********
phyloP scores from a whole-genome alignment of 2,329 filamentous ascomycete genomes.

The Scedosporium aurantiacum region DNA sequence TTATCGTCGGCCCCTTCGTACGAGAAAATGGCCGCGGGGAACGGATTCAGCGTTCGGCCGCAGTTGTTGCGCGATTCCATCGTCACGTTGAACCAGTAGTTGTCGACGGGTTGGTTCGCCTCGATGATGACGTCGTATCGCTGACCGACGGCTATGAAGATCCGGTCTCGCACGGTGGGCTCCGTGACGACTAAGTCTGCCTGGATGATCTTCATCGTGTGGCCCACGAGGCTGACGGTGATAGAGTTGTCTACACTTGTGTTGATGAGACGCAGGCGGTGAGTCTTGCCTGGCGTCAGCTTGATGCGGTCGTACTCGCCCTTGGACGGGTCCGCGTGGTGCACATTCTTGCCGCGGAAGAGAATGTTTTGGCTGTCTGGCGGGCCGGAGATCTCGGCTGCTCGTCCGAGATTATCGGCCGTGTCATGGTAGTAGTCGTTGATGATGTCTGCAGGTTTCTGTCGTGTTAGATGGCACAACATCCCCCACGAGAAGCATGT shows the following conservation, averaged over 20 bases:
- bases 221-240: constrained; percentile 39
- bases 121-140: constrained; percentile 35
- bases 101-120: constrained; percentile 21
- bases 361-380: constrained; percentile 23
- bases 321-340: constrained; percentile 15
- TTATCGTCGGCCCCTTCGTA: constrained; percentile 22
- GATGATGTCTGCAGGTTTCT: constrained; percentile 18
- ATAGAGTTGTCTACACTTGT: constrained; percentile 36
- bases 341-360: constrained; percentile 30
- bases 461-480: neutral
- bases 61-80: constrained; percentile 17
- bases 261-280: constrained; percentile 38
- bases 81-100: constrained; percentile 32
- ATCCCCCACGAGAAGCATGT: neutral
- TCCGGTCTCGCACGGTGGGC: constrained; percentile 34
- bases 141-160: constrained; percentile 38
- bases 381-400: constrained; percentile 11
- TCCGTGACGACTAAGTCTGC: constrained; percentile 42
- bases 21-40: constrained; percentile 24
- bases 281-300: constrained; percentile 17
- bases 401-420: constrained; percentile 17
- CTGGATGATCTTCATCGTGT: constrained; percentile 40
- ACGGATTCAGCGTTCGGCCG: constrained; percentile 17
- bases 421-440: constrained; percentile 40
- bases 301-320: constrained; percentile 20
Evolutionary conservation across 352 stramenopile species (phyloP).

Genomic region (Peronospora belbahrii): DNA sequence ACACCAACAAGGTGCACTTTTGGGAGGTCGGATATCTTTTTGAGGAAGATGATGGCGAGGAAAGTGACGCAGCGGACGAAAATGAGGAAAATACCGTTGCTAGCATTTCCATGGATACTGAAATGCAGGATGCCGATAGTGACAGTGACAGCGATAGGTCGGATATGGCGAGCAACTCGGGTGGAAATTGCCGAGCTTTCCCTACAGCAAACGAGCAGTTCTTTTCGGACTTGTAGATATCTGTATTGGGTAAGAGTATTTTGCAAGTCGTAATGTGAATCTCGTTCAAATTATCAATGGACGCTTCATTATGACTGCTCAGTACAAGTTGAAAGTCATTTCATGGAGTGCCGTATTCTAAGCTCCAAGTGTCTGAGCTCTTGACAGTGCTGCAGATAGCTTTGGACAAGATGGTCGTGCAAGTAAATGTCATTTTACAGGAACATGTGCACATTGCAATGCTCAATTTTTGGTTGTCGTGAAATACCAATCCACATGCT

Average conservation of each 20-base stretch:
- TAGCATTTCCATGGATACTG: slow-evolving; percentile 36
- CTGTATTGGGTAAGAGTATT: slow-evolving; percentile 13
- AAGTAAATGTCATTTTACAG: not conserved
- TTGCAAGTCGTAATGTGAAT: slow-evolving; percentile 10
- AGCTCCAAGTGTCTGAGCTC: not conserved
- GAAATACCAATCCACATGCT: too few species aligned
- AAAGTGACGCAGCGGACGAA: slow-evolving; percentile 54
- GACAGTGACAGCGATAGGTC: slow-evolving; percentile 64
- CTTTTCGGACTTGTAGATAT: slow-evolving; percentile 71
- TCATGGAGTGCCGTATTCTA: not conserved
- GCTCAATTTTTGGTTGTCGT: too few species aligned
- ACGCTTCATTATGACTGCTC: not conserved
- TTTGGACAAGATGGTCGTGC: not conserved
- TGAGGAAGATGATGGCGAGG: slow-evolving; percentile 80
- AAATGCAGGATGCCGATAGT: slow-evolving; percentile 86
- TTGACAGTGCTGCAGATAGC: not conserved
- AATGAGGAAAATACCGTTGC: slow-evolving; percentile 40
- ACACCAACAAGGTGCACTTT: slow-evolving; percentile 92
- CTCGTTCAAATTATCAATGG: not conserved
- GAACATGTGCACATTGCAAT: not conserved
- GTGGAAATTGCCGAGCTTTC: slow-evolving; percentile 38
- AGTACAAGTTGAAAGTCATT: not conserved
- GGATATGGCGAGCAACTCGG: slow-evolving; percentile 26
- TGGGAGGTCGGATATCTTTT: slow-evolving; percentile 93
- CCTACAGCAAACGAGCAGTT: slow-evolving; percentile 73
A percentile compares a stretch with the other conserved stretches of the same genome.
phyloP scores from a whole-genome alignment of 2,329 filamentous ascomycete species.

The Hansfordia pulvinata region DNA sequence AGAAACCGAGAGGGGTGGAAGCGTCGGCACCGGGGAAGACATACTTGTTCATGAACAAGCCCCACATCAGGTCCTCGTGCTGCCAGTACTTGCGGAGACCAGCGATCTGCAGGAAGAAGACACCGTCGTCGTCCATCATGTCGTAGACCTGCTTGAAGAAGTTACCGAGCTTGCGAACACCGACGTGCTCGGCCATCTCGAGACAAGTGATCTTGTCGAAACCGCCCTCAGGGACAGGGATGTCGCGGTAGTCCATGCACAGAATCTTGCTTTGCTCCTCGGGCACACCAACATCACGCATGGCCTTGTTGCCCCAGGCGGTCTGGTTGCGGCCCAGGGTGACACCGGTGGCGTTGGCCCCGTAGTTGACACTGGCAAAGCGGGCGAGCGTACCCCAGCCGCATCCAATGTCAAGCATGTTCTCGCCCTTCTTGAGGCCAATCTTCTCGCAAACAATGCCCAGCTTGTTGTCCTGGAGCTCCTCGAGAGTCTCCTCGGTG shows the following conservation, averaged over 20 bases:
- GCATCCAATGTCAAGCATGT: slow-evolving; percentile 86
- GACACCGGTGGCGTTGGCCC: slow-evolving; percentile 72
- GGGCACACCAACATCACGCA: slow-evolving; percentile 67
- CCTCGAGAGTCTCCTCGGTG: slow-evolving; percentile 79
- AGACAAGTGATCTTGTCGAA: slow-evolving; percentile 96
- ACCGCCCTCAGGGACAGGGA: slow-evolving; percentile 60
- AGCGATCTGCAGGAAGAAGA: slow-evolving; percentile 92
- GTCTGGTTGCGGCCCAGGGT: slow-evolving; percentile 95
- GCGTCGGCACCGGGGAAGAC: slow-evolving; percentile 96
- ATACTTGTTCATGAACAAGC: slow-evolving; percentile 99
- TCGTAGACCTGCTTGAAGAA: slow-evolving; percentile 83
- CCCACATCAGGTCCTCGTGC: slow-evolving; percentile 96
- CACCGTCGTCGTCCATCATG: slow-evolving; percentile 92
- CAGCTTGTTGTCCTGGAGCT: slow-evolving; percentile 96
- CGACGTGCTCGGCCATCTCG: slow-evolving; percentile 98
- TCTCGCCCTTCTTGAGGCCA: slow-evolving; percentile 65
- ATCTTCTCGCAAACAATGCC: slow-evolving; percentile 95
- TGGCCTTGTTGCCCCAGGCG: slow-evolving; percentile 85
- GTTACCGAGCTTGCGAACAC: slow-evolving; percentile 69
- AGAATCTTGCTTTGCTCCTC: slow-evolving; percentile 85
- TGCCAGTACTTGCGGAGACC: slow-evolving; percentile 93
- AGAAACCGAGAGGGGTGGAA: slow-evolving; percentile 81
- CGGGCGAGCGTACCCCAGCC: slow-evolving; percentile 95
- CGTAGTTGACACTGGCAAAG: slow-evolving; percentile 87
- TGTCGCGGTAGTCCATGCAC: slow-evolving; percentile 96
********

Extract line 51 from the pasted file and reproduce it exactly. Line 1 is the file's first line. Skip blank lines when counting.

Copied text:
- GTGGAAATTGCCGAGCTTTC: slow-evolving; percentile 38